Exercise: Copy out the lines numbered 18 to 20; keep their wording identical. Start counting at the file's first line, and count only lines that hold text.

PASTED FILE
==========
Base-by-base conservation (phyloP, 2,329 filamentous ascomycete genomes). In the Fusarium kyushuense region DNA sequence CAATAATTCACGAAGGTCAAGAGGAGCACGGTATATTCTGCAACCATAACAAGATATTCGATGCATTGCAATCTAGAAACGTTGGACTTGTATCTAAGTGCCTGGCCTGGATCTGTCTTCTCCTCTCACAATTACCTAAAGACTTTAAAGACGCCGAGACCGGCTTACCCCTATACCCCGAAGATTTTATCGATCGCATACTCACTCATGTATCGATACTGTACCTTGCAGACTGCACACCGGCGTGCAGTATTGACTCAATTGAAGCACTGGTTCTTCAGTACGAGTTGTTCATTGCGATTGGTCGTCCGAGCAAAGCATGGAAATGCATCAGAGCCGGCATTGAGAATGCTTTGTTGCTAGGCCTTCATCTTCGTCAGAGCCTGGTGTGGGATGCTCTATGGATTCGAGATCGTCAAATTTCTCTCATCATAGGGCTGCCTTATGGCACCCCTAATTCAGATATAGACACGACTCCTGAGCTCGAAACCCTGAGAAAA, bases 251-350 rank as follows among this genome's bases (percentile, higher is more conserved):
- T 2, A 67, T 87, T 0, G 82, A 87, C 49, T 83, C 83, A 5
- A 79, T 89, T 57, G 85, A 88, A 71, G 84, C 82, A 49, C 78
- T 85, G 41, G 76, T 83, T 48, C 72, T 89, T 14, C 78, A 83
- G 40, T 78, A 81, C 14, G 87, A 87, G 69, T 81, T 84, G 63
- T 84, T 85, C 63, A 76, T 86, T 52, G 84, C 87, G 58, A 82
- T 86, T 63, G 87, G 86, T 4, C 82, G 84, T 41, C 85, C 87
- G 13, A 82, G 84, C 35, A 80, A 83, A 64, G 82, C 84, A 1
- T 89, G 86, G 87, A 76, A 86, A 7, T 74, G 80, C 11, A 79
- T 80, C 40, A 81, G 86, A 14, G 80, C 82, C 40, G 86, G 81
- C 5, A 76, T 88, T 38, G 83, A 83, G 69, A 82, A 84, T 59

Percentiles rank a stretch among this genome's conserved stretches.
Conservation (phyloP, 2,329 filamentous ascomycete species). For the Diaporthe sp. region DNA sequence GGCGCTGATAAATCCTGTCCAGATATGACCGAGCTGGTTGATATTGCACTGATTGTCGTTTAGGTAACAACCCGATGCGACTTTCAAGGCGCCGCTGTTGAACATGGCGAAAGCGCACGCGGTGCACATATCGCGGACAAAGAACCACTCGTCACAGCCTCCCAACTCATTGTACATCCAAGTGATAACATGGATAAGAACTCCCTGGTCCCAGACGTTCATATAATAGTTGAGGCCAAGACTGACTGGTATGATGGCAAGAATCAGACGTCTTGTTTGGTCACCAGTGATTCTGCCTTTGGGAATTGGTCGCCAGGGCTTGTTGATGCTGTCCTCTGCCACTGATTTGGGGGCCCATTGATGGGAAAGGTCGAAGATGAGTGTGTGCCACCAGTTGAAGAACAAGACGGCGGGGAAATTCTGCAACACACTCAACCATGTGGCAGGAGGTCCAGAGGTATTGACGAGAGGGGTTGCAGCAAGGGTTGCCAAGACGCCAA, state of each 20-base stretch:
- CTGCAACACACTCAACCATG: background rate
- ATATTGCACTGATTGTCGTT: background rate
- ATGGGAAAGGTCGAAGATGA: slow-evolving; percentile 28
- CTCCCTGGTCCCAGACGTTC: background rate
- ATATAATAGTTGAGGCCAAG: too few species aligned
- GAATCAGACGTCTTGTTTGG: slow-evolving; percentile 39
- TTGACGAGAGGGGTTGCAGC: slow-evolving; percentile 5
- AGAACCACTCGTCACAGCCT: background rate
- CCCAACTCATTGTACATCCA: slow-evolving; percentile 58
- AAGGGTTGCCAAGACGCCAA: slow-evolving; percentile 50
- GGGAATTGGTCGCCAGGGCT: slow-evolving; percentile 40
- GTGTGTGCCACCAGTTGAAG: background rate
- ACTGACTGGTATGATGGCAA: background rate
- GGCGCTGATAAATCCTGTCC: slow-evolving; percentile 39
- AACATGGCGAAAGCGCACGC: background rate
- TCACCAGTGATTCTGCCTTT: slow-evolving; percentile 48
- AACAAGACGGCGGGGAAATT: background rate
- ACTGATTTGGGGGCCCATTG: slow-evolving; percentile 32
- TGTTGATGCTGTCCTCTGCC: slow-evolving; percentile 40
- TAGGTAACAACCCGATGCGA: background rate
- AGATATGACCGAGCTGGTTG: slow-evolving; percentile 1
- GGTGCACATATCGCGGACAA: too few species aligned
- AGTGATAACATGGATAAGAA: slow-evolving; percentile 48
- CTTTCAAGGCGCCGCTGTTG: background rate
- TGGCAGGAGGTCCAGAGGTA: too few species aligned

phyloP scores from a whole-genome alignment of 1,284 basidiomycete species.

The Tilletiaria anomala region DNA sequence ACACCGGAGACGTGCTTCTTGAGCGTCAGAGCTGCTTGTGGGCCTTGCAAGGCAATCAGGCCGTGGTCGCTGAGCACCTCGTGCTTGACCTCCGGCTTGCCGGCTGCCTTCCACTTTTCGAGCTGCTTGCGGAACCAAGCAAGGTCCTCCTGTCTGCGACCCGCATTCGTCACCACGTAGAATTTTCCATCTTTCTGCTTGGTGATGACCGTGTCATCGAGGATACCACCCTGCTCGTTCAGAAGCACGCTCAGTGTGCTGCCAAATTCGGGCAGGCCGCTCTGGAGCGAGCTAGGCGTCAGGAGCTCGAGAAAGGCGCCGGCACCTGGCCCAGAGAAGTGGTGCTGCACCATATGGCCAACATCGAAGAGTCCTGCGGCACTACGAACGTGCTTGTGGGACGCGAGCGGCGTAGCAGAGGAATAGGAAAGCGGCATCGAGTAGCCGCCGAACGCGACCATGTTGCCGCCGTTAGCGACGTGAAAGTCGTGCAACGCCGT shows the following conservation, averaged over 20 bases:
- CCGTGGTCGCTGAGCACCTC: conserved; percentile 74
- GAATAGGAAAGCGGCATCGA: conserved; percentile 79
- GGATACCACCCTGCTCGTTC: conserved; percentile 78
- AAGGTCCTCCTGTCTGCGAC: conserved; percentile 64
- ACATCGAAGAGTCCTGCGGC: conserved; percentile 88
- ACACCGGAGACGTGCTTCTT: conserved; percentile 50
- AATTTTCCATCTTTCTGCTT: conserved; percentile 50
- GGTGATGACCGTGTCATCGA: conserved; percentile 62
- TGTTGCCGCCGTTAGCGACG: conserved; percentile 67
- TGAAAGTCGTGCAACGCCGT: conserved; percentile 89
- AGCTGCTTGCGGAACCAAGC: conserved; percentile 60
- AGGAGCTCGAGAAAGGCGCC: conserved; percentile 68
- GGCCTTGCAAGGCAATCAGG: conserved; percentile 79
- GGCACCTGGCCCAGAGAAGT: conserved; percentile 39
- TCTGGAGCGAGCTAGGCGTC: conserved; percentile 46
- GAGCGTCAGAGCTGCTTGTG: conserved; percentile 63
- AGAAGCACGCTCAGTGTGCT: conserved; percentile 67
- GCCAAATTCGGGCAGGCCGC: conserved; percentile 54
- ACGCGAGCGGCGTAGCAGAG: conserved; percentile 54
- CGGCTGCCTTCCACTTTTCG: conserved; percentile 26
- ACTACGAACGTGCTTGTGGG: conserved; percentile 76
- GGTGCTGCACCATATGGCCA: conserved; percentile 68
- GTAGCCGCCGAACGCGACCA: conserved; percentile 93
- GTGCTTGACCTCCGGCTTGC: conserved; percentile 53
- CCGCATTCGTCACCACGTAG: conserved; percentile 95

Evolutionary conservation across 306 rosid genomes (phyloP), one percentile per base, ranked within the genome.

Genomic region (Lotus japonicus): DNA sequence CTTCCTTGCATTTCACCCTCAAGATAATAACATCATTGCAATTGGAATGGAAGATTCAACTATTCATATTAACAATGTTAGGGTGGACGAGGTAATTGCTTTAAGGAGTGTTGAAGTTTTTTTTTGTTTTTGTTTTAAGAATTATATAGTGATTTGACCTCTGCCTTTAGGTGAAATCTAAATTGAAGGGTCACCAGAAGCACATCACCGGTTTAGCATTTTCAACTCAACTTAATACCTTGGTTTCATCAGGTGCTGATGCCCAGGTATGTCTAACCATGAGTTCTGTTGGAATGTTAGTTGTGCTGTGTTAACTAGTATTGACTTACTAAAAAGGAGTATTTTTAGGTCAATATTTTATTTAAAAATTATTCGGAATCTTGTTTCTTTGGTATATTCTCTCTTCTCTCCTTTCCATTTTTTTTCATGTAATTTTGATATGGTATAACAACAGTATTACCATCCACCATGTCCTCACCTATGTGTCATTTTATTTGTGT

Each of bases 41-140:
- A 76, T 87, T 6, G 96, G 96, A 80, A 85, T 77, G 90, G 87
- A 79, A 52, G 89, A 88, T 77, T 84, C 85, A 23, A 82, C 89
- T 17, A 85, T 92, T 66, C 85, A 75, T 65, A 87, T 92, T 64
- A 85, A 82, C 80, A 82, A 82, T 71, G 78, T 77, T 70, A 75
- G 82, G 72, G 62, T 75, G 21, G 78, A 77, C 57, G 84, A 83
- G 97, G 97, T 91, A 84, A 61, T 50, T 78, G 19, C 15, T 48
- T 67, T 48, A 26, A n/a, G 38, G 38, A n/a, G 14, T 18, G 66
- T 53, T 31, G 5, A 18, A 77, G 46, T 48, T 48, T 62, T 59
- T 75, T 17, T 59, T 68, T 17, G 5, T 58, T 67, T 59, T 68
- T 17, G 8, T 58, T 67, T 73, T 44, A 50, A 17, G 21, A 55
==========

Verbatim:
- ATATAATAGTTGAGGCCAAG: too few species aligned
- GAATCAGACGTCTTGTTTGG: slow-evolving; percentile 39
- TTGACGAGAGGGGTTGCAGC: slow-evolving; percentile 5